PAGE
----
Provence is an ancient county which these days broadly corresponds to a large part of the Provence-Alpes-Côte d'Azur administrative region. It is located in the south-east of France and stretches from the left bank of the river Rhone to the right bank of the river Var, where it meets the ancient county of Nice located on the left bank.  However, more broadly speaking, in a cultural and touristic sense, Provence stretches as far as the east and south of the Gard department (beyond the Rhone as far as Nîmes and the Vidourle river) and as far as the south of the Ardèche and the Drôme departments.
Provence landscape Olive Oil
These landscapes of vineyards, agricultural land and colourful countryside which charmed Cézanne, Van Gogh, Chagall and Giono are just as enchanting today as they were then. Nature is conserved here, partly thanks to two regional nature parks (the Parc Naturel Régional du Lubéron and the Parc Naturel Régional des Alpilles), which also help to add value to this heritage by encouraging very many activities practised amongst nature. Provence therefore offers an extraordinary range of leisure pursuits, such as sailing on the lakes and water courses, golfing, hiking, cycling along marked routes, wild water and aerial sports, climbing and caving, fishing, tourist activities on the river Rhone and recreational activities in numerous leisure parks, etc.
Cultural pursuits are, nevertheless, not overlooked in this region. Its legends and ancient and Medieval monuments are places that deserve just as much to be explored.  And, while you are there, why not take the opportunity to visit the major cultural get-togethers that make Provence's heart beat, such as Avignon Festival, the Chorégies d’Orange [summer opera festival in Orange] and the Festival of Lyrical Art in Aix. Provence has an abundance of undreamed-of treasures, and the towns bend over backwards to show themselves off to you all year round. The traditional festivals and markets provide another opportunity to discover another treasure of Provence: its local products and gastronomy. This region certainly has the widest variety of wines, which can be easily tasted in cellars or at the numerous wine festivals. Wine is a splendid accompaniment to this authentic region’s typical dishes, in which olive oil and olives play a predominant role. Truffles, herbs (thyme, fennel, sage, savory and rosemary, etc.) and honey are also widely used in Provencal cuisine.  Finally, what would Provence be without lavender and lavendin which cover entire plateaux and hills with their wonderful blue colour throughout the summer months.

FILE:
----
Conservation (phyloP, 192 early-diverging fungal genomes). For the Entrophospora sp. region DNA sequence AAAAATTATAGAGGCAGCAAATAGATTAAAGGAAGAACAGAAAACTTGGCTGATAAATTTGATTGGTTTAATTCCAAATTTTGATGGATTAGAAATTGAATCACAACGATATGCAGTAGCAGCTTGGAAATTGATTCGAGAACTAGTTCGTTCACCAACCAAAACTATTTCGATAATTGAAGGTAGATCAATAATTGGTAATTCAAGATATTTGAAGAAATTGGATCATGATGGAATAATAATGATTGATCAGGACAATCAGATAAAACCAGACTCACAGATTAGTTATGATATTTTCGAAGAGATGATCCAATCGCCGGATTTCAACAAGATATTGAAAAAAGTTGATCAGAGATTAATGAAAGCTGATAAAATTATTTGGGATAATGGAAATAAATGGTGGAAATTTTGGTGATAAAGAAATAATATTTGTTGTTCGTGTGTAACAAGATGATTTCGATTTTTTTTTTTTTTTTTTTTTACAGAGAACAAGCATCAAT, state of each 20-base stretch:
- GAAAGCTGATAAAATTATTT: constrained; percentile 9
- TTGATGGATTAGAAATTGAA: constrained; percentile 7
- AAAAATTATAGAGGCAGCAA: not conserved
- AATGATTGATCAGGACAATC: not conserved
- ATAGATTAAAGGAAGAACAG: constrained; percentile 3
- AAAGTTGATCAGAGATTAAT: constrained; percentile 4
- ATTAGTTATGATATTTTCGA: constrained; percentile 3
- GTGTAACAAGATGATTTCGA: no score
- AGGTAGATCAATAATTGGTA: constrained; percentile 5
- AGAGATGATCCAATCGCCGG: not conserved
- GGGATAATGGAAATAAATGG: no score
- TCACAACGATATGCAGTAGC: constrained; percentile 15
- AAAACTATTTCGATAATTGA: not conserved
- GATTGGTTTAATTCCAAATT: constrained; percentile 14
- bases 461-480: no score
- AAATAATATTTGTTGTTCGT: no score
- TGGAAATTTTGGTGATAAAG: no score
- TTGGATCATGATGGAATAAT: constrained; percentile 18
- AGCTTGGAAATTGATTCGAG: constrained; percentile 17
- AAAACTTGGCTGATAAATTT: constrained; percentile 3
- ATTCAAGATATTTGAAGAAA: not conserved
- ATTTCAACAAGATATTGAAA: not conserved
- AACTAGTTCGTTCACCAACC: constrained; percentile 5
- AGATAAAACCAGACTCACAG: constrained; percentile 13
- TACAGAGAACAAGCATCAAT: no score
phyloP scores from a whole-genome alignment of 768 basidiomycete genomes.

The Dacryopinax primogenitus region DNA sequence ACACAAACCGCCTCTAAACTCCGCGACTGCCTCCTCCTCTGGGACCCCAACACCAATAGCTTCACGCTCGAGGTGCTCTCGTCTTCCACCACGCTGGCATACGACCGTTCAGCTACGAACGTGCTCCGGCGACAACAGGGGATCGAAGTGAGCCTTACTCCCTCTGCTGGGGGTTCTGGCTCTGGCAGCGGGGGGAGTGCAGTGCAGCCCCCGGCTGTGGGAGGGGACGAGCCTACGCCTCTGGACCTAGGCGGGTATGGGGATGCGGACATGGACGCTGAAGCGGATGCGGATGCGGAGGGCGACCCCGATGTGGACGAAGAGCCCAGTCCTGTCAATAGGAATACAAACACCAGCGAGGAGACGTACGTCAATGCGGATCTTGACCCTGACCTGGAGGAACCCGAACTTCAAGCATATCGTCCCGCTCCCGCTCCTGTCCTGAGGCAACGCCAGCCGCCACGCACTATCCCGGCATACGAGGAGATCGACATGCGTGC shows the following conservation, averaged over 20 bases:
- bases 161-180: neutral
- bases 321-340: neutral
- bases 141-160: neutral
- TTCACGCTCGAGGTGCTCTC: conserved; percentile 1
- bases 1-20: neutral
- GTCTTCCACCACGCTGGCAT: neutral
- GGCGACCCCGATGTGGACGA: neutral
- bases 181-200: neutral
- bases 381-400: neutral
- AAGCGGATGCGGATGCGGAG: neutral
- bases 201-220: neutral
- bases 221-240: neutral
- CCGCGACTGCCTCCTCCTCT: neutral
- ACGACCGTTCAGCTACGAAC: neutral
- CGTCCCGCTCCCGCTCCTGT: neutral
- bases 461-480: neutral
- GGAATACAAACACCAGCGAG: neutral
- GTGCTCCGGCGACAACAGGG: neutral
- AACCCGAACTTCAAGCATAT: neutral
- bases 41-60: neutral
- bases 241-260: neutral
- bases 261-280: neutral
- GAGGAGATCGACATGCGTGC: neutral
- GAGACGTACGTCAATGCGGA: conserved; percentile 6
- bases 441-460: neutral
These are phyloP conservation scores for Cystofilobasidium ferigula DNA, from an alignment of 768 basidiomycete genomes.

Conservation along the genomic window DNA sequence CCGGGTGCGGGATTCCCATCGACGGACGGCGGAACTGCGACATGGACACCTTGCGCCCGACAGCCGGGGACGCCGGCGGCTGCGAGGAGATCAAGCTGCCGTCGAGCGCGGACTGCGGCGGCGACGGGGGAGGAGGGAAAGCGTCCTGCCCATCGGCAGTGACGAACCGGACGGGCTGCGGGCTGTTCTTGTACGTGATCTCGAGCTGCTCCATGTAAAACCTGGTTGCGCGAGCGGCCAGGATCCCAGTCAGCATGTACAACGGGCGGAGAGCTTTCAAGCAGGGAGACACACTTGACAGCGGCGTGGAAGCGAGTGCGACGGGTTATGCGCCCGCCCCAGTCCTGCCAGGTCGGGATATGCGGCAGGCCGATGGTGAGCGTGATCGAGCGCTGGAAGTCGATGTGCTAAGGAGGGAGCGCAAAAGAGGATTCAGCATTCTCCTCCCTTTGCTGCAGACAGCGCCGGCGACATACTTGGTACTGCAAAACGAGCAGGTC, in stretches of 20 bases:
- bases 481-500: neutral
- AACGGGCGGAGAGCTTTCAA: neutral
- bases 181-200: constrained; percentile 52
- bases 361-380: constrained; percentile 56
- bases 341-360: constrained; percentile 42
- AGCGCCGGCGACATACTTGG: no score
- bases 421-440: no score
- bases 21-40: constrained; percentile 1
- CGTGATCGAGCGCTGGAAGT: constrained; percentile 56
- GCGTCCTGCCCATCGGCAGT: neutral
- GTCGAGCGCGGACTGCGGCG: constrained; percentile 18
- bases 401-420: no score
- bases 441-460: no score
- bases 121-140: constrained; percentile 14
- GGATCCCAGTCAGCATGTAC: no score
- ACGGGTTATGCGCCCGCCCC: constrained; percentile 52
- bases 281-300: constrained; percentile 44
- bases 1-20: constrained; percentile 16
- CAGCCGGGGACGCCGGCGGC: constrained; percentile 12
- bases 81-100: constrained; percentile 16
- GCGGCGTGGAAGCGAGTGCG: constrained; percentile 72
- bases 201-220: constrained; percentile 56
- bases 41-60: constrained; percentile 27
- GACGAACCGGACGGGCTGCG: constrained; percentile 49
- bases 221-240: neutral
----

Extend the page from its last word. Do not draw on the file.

Traditional festival in Provence
Natural pursuits in Provence
Thanks to the richness of this region a flourishing craft scene has developed: Christmas crib figures from Provence (with Aubagne being the prime producer), perfumed items, items made from olive wood (kitchen utensils and sculptures, etc.). To discover all that this sunny region has to offer, we can offer you a selection of prestigious holiday rentals in the heart of Provence. Luxury villas or guest rooms will be the perfect setting for your dream holiday, with the soothing sound of cicadas chirping in the background.
Our suggestions... What to see/do in Provence
Visit cultured towns, such as Arles, Orange, Fréjus, Avignon and Nîmes, etc. Discover local products following various established routes, such as the Route des Vins [wine], the Route de la Lavande [lavender] and the Route de l’Olivier [olive trees], etc. Take part in traditional festivals to find out about Provencal folklore, such as the Fête de la Tarasque [festival based on a legendary monster] in Tarascon, the Fête de la Transhumance [transhumance festival] in St Rémy and the Fête médiévale de la Véraison [Medieval festival marking the point when grapes change colour] in Châteauneuf du Pape, etc.

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The Drôme Provençale   The Luberon